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5 Questions an Employer CAN’T Ask in an Interview

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5 Questions an Employer CAN’T Ask in an Interview

As you probably already know, when you sit down for a job interview, you are going to field a host of questions. Asking questions is how your interviewer determines whether you have the technical skills, along with those all-important soft skills, that make you an excellent fit for the position and the company’s culture.

When employers ask appropriate interview questions, they can learn your strengths and weaknesses, which help them decide whether you will succeed in their organization. When they ask inappropriate questions, however, they leave their company vulnerable to a lawsuit. As a candidate, you should know which questions are off limits in an interview, so you know you’re being assessed fairly.

Subjects the interviewer is not allowed to ask you about

  • Age: Anyone who is 40 or older is protected from employment discrimination based on age
  • Race, ethnicity or color
  • Gender or sex
  • Country of national origin or birthplace
  • Religion
  • Disability
  • Marital or family status or pregnancy

Many times an interview becomes informal and seems more like a chat session. Don’t reveal something you don’t need to because of an innocent-sounding question. No matter how vaguely it’s couched in small talk, hiring managers may not ask questions relating to the topics above.

Five seemingly innocuous questions that cross the line

  1. When did you graduate from high school? They might as well ask for your date of birth.
  2. Will you need personal time off for any specific religious holidays? Religious discrimination is prohibited.
  3. What does your spouse do for a living? This question is irrelevant in the hiring process.
  4. How long do you plan to work until you retire? The answer could lead to age discrimination.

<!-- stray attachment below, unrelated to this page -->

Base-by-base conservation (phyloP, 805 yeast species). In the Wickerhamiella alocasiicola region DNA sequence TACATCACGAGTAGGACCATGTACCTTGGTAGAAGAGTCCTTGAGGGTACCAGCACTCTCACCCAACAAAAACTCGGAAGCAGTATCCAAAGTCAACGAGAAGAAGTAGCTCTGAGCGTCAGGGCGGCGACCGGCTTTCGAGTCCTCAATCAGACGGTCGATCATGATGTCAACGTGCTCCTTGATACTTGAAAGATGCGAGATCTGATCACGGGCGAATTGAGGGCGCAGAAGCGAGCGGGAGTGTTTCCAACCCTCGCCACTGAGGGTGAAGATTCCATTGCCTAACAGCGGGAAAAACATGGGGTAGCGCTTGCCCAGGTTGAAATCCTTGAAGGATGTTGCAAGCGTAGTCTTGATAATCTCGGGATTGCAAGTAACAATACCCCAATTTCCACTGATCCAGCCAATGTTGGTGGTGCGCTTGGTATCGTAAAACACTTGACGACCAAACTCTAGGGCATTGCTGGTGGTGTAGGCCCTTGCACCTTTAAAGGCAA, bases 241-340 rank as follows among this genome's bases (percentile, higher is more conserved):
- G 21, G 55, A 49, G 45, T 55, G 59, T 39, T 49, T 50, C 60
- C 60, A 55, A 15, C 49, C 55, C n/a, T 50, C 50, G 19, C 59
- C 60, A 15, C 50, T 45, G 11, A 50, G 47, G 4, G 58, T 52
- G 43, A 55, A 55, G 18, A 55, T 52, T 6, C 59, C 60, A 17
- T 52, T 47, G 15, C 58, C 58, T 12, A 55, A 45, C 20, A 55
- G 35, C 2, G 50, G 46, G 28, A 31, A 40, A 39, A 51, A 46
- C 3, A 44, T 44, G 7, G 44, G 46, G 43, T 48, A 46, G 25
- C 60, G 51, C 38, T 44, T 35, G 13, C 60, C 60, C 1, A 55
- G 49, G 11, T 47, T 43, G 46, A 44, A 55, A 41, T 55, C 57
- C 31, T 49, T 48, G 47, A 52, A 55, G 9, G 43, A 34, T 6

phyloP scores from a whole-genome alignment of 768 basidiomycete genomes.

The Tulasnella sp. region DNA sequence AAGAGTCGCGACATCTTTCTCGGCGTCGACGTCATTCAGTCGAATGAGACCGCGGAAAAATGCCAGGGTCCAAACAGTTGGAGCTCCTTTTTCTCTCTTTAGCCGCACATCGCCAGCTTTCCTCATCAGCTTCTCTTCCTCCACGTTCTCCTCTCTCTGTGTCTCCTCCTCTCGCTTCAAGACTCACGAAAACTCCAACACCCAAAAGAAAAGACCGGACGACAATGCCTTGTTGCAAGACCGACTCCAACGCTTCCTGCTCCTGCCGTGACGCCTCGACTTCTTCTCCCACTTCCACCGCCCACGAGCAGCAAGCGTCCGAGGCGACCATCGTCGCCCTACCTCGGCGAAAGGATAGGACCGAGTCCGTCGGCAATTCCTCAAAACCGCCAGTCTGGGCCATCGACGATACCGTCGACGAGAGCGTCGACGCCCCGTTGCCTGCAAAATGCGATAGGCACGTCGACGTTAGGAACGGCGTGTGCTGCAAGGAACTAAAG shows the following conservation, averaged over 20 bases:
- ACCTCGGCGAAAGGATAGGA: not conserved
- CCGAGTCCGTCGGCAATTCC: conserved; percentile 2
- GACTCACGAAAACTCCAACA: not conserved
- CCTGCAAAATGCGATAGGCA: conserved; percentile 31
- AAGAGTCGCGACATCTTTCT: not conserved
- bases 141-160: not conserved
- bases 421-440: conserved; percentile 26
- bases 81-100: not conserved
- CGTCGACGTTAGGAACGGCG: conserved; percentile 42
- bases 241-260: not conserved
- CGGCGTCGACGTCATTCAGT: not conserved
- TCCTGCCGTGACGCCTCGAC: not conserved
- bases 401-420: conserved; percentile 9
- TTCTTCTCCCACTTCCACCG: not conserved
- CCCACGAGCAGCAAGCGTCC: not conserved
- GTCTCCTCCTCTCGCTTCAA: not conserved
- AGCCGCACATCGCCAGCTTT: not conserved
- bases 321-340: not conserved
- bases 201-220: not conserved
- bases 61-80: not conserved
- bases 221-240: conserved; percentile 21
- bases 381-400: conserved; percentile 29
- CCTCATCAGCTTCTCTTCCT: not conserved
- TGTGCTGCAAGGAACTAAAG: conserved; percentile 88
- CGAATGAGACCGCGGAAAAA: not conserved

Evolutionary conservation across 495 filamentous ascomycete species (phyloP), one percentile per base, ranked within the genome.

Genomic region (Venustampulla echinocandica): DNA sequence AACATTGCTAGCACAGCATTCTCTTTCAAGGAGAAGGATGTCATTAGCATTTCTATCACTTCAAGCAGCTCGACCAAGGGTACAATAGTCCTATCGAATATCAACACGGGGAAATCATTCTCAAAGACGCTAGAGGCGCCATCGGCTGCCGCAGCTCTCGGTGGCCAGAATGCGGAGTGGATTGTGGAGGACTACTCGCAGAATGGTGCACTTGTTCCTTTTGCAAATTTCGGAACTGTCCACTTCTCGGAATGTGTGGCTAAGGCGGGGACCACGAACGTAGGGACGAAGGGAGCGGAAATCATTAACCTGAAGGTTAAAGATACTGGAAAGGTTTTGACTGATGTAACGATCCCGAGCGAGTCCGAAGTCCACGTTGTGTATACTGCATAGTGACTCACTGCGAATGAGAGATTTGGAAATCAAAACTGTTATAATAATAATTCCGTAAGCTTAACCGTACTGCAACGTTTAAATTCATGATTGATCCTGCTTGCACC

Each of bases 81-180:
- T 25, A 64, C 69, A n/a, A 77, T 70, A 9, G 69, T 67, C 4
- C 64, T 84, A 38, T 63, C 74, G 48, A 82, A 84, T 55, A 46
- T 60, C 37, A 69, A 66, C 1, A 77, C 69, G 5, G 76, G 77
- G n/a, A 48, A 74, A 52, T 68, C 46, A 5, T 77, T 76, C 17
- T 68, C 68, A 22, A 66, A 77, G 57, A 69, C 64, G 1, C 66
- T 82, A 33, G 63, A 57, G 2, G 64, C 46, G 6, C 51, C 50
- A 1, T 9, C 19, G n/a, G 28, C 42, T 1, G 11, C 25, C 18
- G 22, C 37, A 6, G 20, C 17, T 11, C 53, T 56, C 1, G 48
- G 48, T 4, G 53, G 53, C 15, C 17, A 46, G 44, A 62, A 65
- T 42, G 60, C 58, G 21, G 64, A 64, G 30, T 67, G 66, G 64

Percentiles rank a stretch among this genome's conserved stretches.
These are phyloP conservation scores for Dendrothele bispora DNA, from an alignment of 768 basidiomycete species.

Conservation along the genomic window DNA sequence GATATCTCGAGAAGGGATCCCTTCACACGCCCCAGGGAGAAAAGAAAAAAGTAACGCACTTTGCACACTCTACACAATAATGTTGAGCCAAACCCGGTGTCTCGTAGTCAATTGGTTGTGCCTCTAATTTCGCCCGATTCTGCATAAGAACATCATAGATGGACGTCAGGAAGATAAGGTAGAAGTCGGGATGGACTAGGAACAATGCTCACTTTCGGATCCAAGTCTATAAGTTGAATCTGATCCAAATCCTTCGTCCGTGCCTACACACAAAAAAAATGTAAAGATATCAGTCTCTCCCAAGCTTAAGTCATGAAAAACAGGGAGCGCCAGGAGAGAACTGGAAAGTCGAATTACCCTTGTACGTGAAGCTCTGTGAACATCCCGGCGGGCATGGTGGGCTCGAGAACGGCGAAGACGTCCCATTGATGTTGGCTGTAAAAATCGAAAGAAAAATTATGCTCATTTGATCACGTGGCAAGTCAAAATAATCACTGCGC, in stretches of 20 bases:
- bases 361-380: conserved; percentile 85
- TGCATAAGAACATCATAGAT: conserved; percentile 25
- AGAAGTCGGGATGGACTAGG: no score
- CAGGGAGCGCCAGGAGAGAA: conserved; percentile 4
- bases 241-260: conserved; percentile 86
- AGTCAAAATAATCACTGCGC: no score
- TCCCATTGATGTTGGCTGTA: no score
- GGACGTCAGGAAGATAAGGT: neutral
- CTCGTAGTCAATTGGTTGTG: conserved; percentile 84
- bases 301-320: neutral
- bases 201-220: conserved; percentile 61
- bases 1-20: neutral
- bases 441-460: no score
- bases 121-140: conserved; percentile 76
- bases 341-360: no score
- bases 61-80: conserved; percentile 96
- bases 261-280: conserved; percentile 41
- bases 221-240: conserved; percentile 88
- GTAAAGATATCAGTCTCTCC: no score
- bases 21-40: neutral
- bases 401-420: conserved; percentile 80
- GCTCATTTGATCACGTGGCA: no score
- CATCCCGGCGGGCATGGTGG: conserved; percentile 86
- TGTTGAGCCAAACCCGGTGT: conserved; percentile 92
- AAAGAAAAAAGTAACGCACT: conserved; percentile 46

5. What country are you from? National origin is a federally protected class.

Don’t let an interview stray off course. Make sure the questions are focused on the skills, experience and behaviors you will need to perform the job. If it does start to go in the wrong direction, politely bring it back to what you have accomplished in previous jobs.

Don’t voluntarily offer information the interviewer would not have asked for

Some candidates are open books and offer up facts about their personal lives that a hiring manager would not be allowed to pursue. And while the interviewer could not legally use the information, it could sway the final decision in favor of another candidate.

For example, you and another candidate are finalists for the position of office manager. Both of you are skilled and qualified equally, but you already shared the joyful news with the interviewer that you and your husband have decided to start a family. Who would you think will be the next office manager?

Don’t give an employer the opportunity to eliminate you with questions that are not allowed, and don’t disqualify yourself by volunteering those answers anyway.

Let us help you get that next interview

Contact Pro Resources for the light industrial or technical/professional position you’re hoping to find. We’ve been in business for over 30 years, so let us use our expertise to help you find your next job.